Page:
Editor: Mr. MacWilliam, will you tell our readers something about your professional experience?
MacWilliam: I am a partner with the Calgary office of Fraser Milner Casgrain, and I also manage the development of the firm's Texas-sourced business.
I began my career in the firm's litigation group. With the advent of major environmental legislation in the early 1990s at both the federal and provincial levels, we began to develop a strong environmental law practice. Much of my litigation work had been on behalf of energy companies, so my move into environmental law was a natural one.
Today I am engaged almost exclusively in the environmental area. That includes civil litigation, regulatory litigation, some criminal matters and a great deal of transactional work, relating to financings, mergers and acquisitions.
Editor: How did the Calgary office become part of Fraser Milner Casgrain?
MacWilliam: The Calgary office was opened in 1912 by two enterprising lawyers from Nova Scotia named Fenerty and Savary. The flourishing Alberta oil industry contributed to the firm's growth, and by the time I joined in 1985, it had about 60 lawyers. In 1991 the firm was known as Fenerty Robertson Fraser & Hatch. That year we merged with an established Edmonton-based firm, Milner & Steer, and the result was Milner Fenerty, the largest firm in Alberta. In 1995, we merged with Fraser & Beatty, which had offices in Toronto, Ottawa and Vancouver, and subsequently that entity merged with Byers Casgrain, which gave us a Quebec presence and the firm's present name, Fraser Milner Casgrain, as well as a roster of over 500 lawyers.
Editor: Are there particular legal disciplines and practice groups for which the Calgary office is known?
MacWilliam: Our energy and natural resources practices are particular strengths of the Calgary office. Members of our regulatory practice are highly regarded in the industry for their experience in major project development.
The Calgary office has produced many esteemed judges over the years, and that is a reflection of our strong litigation and ADR group. We are also known for our securities, M&A and banking work. Our position as one of the leading environmental law firms in the province is widely acknowledged, as is our construction law, land use planning and municipal law experience. With the support of the strong mining law groups in our Toronto and Vancouver offices, we are enhancing our capability in that area in the Calgary office.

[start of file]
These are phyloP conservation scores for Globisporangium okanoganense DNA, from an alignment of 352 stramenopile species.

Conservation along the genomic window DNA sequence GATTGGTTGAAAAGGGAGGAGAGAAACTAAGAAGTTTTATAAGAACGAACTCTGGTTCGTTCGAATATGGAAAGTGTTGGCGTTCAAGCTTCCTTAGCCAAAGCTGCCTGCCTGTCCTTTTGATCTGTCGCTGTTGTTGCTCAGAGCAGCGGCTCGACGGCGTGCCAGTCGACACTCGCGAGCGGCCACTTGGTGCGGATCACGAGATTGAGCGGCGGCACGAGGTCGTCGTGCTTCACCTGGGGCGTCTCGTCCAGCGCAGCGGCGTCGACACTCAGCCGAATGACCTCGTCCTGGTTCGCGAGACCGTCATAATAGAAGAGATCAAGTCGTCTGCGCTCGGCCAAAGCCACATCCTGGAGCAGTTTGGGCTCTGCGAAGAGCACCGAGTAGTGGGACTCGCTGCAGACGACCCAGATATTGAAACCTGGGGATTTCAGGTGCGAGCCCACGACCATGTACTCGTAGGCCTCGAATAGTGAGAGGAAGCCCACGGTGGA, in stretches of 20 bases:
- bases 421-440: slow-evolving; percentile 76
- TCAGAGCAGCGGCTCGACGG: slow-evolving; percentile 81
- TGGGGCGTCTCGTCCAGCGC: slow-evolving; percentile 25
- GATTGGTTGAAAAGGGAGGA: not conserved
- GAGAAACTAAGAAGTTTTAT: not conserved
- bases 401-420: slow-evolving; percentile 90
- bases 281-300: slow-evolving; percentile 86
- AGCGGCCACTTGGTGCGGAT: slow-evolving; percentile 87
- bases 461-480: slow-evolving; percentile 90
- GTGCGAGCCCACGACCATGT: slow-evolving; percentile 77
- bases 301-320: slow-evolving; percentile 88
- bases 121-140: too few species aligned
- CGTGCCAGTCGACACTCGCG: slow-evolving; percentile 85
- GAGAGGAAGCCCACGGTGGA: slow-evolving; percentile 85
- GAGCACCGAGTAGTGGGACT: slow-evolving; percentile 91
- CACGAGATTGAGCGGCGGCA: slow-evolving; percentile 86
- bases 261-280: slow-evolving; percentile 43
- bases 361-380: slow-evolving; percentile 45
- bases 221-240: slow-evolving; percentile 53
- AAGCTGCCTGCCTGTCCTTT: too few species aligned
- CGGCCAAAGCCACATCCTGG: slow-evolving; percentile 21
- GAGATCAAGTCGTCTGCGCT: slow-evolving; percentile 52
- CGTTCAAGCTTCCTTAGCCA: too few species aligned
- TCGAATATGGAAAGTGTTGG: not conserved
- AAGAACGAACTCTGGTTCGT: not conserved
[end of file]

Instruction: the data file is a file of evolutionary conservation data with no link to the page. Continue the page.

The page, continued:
Editor: Who are the clients served by the Calgary office?
MacWilliam: The largest group of clients is drawn from the energy sector, which includes exploration and production companies, pipelines, oil sands operators and proponents, and electricity generating and distribution companies.
We also act for financial institutions, insurance companies and property developers - many of whom are also connected to the energy sector.
Editor: Are these clients Canadian corporations in the main?
MacWilliam: For the most part they are, although on the energy side a number are Canadian subsidiaries of foreign corporations. With respect to outbound investment, Calgary is home to many corporations that operate throughout the world, including exploration and production and oilfield service companies. We are able to assist our clients in their international activities and, where appropriate, draw on the relationships we have developed with firms in other countries.
Editor: The Calgary office is engaged in some very complex transactions. Are you able to draw upon the resources of the firm's other offices - in terms of expertise and personnel - in staffing your projects?
MacWilliam: Absolutely. That was a key factor behind the series of mergers that resulted in the formation of Fraser Milner Casgrain. The intention was to build a national platform that would enable each of our constituent offices to draw upon the collective expertise of all offices in serving the firm's clients. To that end, almost all complicated transactions that we handle involve lawyers from two or three offices, sometimes more.
This is a two-way street, of course. At the moment, I am involved in a Toronto-originated project for a major property management company with operations all across the country. I am part of a team that is drawn from all of the firm's offices. This is a fairly common occurrence.
Editor: I understand that much of the firm's work has a cross-border orientation. Can you give us an overview of this work?
MacWilliam: It varies from office to office. Here in Alberta, much of the international work has an energy dimension. The Toronto office is often engaged in international mining projects in Africa and South America, while our Montreal lawyers have extensive experience in energy joint ventures in Europe.
Our Vancouver office has a significant amount of entertainment expertise and handles a variety of matters on behalf of Hollywood and the American entertainment industry generally. In Ottawa we have a group working on behalf of an international clientele in the venture capital area, particularly in the high tech sector.
We also have an international natural resources and infrastructure group comprised of lawyers from all offices that applies its national strength in common and civil law to structuring and executing legal projects globally in both the developed and developing world.